“Your NYSF friends are always there”

NYSF Alumna Bridgett Byrne (2013):

“Moving from Wangaratta to Melbourne was a big step but I was ready and prepared for it because of experiences like the National Youth Science Forum. My stay at Burgmann College and my time at The Australian National University with NYSF made the enormity of living on campus and attending university easier. Wherever you go, your NYSF friends are always there. University is no different. The transition from a high school student to university student was made easier by having friendly, familiar faces at my residential college and in my course.

Moving from Wangaratta to Melbourne was a big step but I was ready and prepared for it because of experiences like the National Youth Science Forum

Bridgette Byrne (right) on session in 2013

Bridgette Byrne (right) on session in 2013

I have always held a great interest in science. The NYSF is where my passion for science and leadership was set alight. As a participant, I learnt about the potential of science, now and into the future. It gave me the opportunity to meet some of Australia’s leaders in science and I listened intently to their research presentations. NYSF was really my first, and the best opportunity, to be exposed to the Australian science industry and establish it as a possible career path.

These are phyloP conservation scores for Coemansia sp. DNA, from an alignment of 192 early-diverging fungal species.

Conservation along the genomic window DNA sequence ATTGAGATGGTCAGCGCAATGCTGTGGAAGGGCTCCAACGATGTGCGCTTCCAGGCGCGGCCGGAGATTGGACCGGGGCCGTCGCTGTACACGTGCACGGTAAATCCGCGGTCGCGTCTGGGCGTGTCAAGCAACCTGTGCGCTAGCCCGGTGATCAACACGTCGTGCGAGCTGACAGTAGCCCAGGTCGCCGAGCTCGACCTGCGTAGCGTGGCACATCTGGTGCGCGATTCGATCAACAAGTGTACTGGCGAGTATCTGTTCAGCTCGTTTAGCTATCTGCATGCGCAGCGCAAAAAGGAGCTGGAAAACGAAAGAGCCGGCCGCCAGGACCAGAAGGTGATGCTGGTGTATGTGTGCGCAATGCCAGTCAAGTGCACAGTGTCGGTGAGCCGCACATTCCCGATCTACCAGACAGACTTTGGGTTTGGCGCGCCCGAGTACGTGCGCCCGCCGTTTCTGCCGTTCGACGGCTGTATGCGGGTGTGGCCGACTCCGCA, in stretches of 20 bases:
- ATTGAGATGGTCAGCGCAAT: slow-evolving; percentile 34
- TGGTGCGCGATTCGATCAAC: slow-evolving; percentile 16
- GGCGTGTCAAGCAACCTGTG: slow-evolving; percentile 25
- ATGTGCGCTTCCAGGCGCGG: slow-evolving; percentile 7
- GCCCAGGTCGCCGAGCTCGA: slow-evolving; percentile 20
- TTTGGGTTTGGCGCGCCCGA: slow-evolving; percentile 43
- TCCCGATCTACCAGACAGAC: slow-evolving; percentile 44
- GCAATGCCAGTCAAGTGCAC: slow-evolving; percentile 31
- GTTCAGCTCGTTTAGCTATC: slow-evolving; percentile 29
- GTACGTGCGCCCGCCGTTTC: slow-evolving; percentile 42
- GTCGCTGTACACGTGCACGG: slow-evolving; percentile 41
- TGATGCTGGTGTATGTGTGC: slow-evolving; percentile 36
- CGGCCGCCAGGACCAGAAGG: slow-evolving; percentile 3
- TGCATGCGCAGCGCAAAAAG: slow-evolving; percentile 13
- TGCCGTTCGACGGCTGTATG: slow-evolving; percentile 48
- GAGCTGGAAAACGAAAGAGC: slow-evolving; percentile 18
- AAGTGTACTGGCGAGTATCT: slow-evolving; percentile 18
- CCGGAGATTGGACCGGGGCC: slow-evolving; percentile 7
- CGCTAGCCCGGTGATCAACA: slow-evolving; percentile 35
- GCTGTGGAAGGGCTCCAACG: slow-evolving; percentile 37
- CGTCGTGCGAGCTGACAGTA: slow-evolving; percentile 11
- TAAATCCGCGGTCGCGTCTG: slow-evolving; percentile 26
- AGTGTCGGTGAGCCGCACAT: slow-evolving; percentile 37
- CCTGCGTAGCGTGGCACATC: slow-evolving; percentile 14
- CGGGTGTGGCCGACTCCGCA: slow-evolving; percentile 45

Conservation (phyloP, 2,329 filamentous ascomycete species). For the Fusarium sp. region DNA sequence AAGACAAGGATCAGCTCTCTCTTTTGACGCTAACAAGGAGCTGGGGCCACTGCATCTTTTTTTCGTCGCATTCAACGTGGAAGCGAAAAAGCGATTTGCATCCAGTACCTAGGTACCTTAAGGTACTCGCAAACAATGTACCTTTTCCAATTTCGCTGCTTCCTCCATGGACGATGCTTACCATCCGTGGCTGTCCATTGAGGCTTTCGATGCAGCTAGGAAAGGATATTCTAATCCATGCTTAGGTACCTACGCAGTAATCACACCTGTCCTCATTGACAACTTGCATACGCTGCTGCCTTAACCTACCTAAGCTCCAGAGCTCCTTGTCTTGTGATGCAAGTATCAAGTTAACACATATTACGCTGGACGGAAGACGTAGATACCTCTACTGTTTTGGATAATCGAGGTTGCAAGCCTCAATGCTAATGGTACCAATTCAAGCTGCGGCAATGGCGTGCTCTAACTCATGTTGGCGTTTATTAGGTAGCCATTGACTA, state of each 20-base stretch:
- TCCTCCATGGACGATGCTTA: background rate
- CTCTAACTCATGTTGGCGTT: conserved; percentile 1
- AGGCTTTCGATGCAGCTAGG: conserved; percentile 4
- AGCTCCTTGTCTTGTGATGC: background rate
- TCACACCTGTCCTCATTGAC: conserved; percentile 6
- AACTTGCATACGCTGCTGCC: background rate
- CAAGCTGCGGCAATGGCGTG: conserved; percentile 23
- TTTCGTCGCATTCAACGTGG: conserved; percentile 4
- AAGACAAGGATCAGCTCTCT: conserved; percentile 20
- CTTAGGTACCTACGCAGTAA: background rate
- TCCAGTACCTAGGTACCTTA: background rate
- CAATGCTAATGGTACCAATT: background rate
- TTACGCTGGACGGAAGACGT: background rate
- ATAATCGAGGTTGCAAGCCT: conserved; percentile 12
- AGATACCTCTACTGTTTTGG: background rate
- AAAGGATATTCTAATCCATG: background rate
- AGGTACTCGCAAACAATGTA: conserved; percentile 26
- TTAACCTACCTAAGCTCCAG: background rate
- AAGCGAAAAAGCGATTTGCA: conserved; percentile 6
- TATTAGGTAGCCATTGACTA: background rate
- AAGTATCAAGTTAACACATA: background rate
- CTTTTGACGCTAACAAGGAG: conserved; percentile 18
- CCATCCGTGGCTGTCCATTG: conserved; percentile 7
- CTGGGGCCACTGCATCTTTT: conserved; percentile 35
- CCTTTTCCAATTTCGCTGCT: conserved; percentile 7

I knew by the middle of year 12 that I wanted to study science and Monash University was my first choice. Monash’s science course is structured in a way that allowed me to complete units in first year that are very broad and that cover a lot of areas of science. As I progressed, I was able to specialise more as I learned about my fundamental interests. Through this process, I have been able to study units within my chosen field of conservation and plant science – but I have also been able to complete additional units in sustainability, consumption, globalisation and climate change as electives. This has given me a really well rounded knowledge base.

I knew by the middle of year 12 that I wanted to study science and Monash University was my first choice.

Monash prides itself on providing students with great experiences that complement your studies. I have been involved in leadership programs, volunteer opportunities and science research. This gives students like me more than a degree. I now have practical knowledge and leadership skills to take with me into my career.